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Originally published October 3, 2013 at 8:12 PM | Page modified November 18, 2013 at 4:12 PM

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Like to learn a useful foreign language? Try Somali

At Foster High in Tukwila, an evening class is helping people learn to speak Somali. It’s not easy to learn, but in a region with a lot of Somali immigrants, learning it is not only is useful in the work world, but can also build community.


Special to The Seattle Times

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The steam from sweet Somali tea floats out of white plastic-foam cups as a handful of people weave in between desks tentatively greeting each other: “Barasho wanaagsan” (good to meet you).

This cheery Tukwila classroom, on loan from Foster High School, is hosting a series of weekly Somali-language classes through December.

It’s the second such course offered by the nonprofit Somali Community Services Coalition and it’s a rare opportunity for those who work and live with our region’s sizable Somali community.

“There’s no Somali-language classes available elsewhere,” says Nick Valera of the coalition, “I think there’s one that started in Minnesota recently ... other than that there’s nothing that we’re aware of.”

Tonight’s students are paying $150 and spending one evening a week here for the next three months for a number of different reasons.

Many are teachers and tutors who work with Somali English-language learners. Some live in areas that have large Somali populations and want to be able to communicate with their neighbors. Others are here because they need a basic knowledge of Somali to effectively do their jobs.

Rachel Eagan, an AmeriCorps VISTA employee who came from Buffalo, New York, to the Northwest, “because it has a bigger global community” works with the East African population in South Seattle. She says basic Somali language skills will help her with her after-school programming.

“Now when the kids try and teach me words I’ll know they’re not swear words,” she jokes.

But the communication barrier can also be serious.

Beth Paquette is the school-district nurse in Tukwila. Often named as one of the most diverse in the nation, the Tukwila district serves many of the thousands of Somali students in Washington state who qualify for English language learner services.

“I wanted to be able to talk to my students who are new to the country, when they struggle the most,” says Paquette. “The students would come to me and say, ‘I’m sick,’ because that’s the only word they know, and then it’s really difficult to try and figure out what’s bothering them.”

Paquette is serious about the Somali language. She took the first course (offered last spring) and is back to learn more. But she admits it’s a challenge, especially pronunciation.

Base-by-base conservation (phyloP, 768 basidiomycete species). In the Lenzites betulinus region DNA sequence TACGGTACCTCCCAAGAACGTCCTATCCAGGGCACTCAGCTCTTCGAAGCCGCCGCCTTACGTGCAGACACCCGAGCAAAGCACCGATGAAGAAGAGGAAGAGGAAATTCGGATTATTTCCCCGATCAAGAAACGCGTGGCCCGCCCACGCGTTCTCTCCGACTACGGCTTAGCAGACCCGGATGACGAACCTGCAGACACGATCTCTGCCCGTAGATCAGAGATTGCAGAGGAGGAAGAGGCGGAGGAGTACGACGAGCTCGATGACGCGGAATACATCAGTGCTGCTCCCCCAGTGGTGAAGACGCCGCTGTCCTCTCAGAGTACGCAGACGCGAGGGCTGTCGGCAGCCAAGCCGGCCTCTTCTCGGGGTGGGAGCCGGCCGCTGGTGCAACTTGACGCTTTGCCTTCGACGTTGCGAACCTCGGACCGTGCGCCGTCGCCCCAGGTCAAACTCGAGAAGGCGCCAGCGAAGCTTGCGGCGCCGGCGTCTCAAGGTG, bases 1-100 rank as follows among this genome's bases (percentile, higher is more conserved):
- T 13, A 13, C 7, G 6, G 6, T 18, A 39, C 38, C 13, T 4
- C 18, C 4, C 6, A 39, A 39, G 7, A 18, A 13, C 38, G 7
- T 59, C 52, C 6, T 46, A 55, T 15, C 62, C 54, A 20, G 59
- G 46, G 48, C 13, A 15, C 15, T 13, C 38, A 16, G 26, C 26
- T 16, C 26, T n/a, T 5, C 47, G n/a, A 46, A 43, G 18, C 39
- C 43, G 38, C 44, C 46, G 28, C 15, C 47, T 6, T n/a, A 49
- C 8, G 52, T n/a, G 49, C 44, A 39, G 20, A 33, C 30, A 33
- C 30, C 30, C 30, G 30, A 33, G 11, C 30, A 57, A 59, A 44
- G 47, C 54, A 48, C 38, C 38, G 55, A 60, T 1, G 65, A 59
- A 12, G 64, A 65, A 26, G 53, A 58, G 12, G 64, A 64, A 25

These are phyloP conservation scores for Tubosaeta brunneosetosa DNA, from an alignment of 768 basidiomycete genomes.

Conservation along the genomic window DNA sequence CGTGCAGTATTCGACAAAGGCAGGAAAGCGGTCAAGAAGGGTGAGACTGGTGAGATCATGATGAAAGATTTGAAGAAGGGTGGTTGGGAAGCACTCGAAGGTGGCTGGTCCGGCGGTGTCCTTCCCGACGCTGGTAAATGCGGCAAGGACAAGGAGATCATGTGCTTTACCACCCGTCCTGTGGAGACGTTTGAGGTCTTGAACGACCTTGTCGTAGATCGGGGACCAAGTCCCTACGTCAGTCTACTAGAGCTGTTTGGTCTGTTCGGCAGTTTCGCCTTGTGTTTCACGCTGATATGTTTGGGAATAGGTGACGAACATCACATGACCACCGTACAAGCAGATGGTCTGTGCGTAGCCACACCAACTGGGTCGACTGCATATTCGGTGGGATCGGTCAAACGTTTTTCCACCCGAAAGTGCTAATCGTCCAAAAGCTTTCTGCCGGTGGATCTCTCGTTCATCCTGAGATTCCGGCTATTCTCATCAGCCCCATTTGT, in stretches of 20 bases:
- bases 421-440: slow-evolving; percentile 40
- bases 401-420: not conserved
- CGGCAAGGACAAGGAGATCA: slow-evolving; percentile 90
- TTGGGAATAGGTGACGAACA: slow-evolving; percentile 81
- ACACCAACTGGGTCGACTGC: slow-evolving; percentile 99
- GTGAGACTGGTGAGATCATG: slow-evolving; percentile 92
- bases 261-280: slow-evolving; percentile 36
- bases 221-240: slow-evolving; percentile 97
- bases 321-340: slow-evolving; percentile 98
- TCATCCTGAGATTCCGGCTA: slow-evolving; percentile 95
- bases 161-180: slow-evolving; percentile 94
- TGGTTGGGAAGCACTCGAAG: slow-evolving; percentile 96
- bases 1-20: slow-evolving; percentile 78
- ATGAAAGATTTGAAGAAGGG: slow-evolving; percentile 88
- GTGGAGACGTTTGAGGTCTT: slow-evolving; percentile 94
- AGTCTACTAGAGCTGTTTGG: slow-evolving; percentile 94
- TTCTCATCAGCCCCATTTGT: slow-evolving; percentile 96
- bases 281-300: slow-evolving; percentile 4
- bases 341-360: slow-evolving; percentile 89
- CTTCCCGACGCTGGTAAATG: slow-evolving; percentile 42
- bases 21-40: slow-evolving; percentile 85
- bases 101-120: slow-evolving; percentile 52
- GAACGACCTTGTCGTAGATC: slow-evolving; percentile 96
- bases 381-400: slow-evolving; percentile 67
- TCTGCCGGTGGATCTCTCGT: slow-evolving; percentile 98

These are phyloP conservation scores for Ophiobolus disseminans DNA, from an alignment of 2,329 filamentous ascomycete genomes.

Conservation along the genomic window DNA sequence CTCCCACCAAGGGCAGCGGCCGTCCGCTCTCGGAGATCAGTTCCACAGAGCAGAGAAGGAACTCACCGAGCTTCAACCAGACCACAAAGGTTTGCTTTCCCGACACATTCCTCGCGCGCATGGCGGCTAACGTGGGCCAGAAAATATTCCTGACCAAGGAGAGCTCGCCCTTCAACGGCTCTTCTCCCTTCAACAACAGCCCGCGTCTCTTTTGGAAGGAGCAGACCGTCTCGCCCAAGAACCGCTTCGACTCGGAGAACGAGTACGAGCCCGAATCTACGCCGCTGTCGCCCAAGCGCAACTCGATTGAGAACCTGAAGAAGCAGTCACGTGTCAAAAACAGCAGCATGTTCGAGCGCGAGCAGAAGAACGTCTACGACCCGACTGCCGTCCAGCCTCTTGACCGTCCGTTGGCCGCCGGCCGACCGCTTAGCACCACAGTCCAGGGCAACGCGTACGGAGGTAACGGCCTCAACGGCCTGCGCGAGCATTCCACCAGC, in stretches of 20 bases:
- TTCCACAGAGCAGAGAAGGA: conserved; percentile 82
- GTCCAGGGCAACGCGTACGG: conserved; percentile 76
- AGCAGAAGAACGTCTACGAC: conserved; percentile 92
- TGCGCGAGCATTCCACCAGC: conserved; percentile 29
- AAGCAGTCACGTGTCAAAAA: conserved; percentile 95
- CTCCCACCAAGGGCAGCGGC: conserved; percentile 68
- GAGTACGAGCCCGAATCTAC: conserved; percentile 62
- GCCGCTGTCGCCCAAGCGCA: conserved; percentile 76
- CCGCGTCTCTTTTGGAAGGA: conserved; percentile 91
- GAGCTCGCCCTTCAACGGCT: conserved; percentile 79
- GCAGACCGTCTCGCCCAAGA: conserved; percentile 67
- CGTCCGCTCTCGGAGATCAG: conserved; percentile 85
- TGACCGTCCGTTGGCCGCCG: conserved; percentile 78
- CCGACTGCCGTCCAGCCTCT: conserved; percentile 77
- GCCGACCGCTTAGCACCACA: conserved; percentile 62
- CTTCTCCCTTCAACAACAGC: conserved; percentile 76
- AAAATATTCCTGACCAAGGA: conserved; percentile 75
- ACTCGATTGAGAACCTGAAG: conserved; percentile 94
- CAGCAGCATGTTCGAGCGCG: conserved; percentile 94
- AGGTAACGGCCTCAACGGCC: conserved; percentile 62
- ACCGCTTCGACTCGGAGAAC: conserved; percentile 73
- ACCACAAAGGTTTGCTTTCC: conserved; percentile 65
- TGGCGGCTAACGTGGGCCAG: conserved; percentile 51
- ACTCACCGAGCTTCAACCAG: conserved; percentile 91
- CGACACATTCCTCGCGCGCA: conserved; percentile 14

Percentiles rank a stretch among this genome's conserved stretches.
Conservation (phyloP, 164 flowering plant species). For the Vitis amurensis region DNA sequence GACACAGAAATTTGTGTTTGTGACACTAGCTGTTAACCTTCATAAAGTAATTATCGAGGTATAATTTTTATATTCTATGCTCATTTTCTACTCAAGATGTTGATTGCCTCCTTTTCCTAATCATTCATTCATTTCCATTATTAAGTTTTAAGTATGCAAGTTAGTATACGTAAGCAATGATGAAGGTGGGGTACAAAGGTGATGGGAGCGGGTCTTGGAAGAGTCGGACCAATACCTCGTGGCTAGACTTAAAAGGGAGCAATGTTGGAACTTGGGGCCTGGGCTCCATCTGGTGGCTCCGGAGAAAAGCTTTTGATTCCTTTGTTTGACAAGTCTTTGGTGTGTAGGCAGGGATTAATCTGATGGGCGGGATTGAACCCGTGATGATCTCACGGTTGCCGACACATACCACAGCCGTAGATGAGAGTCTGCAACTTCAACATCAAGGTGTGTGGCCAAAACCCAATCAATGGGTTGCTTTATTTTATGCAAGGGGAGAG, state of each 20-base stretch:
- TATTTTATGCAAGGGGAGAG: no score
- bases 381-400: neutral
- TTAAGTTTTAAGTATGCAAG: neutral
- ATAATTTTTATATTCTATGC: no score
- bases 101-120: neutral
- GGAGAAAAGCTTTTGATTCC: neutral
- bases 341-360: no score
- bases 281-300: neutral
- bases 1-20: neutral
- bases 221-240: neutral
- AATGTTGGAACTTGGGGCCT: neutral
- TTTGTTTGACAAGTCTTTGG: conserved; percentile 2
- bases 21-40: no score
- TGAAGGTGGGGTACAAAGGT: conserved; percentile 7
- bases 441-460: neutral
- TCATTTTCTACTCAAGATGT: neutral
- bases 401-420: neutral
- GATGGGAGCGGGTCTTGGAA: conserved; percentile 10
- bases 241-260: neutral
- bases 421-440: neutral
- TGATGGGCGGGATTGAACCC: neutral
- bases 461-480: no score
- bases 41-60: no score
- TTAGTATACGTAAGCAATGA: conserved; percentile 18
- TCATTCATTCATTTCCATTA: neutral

“Somalis sometimes say [Americans] speak from our noses,” says Doug Person, the course instructor, who learned the Somali language (and how to make the Somali tea he shares with students) while living and working in Somali refugee camps for many years.

“Most Somali sounds come from down here,” Person explains running his fingers up and down his bearded throat.

Somali pronunciation is so complex that Person has brought in Abdi Mohamed Ali, who arrived in Seattle from Somalia in 2009, as an assistant who guides the class through exercises that help students practice new sounds.

I have to admit, the first time I saw written Somali (which, like English, uses the Latin alphabet) it looked a little like what happens when your cat walks across your keyboard. But to hear it spoken by Ali is to listen to a throaty and lyrical language that I can’t help but want to try and speak myself.

When I asked Ali what the key was to truly mastering the language, he answered, “You need to speak to Somalis. It doesn’t matter if you make a mistake ... the more you communicate, the more you make it perfect.”

In Ali’s advice I also heard something else: a hope for more interaction between the Somali and the non-Somali population. That desire to build community is shared by the students — who on their break chatted about favorite Somali restaurants and swapped information about respectful forms of greetings.

“When [the kids’] parents come to pick them up, I’ll just smile and say, ‘wanaagsan,’ and their faces just light up,” says Paquette. “They know I’m trying.”

If you’re interested in trying, too, registration for fall is still open, and another course will be offered in January: www.somalicsc.org

Sarah Stuteville is a multimedia journalist and co-founder of The Seattle Globalist, www.seattleglobalist.com, a blog covering Seattle's international connections. Sarah Stuteville: sarah@seattleglobalist.com. Twitter: @SeaStute



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